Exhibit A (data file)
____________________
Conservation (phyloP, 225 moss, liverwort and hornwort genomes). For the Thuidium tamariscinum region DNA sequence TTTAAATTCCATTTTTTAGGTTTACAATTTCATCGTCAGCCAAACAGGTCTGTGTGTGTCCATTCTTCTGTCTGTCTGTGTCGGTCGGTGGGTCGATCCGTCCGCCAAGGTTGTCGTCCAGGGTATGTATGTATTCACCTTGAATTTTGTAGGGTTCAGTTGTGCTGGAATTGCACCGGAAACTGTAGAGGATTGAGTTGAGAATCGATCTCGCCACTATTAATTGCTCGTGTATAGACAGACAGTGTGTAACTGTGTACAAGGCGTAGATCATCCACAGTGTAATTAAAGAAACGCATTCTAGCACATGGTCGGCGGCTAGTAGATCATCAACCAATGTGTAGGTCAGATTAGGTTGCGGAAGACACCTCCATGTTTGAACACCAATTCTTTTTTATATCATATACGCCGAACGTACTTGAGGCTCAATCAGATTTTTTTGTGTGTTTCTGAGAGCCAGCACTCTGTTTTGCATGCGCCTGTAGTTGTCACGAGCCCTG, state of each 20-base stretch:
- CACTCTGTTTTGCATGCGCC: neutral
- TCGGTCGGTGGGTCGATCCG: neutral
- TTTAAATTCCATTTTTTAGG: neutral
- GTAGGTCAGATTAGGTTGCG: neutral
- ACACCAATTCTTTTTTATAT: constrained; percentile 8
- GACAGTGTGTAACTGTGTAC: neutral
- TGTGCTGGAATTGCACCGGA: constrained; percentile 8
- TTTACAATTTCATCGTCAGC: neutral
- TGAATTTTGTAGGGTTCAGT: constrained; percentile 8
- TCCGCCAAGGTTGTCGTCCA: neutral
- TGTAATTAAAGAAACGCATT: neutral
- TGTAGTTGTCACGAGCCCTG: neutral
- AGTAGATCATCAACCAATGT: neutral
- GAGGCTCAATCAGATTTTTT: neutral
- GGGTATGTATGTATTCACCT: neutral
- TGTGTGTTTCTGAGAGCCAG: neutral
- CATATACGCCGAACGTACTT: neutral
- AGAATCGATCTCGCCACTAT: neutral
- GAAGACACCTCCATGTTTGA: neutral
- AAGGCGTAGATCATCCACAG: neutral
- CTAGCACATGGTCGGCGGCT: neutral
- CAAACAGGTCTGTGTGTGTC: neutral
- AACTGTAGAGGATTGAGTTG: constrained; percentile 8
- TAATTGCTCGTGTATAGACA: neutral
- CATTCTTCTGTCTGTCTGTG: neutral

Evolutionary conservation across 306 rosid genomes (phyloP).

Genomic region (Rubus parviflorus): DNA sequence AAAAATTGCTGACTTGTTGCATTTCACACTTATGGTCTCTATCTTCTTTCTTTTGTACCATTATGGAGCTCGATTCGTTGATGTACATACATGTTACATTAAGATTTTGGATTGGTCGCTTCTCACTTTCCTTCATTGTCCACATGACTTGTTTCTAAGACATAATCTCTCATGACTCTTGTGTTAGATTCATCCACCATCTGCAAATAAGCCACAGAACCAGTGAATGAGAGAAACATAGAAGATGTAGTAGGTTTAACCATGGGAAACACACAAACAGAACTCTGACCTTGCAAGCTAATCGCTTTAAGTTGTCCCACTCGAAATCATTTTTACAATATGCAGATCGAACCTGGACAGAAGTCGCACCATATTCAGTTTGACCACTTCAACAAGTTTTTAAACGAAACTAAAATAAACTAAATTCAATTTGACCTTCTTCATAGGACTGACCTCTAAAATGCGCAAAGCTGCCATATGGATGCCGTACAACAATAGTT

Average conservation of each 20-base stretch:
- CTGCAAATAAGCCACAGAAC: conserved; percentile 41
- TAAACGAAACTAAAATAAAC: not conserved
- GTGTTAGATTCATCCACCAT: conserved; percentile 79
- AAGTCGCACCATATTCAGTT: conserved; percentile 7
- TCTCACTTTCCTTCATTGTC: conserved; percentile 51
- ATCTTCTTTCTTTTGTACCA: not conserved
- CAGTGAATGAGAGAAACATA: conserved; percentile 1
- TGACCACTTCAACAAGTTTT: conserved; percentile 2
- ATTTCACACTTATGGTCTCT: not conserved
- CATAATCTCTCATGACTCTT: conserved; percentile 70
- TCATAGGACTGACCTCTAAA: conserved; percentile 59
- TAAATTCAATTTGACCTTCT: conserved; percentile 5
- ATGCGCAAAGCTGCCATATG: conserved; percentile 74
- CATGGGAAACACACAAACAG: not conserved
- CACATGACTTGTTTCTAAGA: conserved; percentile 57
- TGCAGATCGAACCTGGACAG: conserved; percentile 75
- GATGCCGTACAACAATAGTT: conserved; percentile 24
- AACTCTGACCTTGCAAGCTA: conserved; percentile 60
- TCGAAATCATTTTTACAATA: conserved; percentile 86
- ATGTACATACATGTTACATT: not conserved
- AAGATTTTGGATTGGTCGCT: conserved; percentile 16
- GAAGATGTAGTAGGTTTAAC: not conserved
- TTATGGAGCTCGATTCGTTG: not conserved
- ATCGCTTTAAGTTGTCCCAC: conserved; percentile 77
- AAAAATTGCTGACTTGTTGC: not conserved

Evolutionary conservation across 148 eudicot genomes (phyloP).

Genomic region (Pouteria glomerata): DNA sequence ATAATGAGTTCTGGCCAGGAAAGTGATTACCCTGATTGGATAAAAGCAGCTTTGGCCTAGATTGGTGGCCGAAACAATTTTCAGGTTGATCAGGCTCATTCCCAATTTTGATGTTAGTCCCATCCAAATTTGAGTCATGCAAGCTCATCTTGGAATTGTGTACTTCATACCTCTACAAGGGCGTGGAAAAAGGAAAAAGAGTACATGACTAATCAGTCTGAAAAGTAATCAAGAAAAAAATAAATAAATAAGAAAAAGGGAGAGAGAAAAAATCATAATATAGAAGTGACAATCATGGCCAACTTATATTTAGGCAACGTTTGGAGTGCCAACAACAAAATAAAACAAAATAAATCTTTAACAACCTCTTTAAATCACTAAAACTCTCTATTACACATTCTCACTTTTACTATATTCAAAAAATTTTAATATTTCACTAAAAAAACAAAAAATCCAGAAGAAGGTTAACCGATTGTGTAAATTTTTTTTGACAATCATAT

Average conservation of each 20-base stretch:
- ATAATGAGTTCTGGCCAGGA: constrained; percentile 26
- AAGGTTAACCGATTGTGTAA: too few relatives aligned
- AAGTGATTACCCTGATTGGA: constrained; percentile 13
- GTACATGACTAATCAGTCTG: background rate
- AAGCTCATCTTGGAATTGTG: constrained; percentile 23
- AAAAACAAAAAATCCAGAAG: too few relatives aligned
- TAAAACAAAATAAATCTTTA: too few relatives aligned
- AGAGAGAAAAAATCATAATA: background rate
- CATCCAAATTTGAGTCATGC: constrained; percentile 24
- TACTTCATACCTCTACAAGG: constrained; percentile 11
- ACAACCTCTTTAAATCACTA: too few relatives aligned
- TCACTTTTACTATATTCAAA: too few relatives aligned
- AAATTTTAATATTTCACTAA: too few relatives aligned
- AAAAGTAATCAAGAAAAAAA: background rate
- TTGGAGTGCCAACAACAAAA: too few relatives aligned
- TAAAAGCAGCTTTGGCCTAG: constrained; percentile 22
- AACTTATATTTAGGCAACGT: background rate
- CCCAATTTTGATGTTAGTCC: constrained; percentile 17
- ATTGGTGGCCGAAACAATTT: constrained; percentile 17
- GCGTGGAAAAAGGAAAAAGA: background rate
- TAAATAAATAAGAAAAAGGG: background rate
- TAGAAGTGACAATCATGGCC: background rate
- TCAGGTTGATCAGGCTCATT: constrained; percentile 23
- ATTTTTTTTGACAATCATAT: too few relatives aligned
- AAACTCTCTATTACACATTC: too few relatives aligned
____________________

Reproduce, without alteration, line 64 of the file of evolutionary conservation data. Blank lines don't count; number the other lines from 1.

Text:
- TAAAACAAAATAAATCTTTA: too few relatives aligned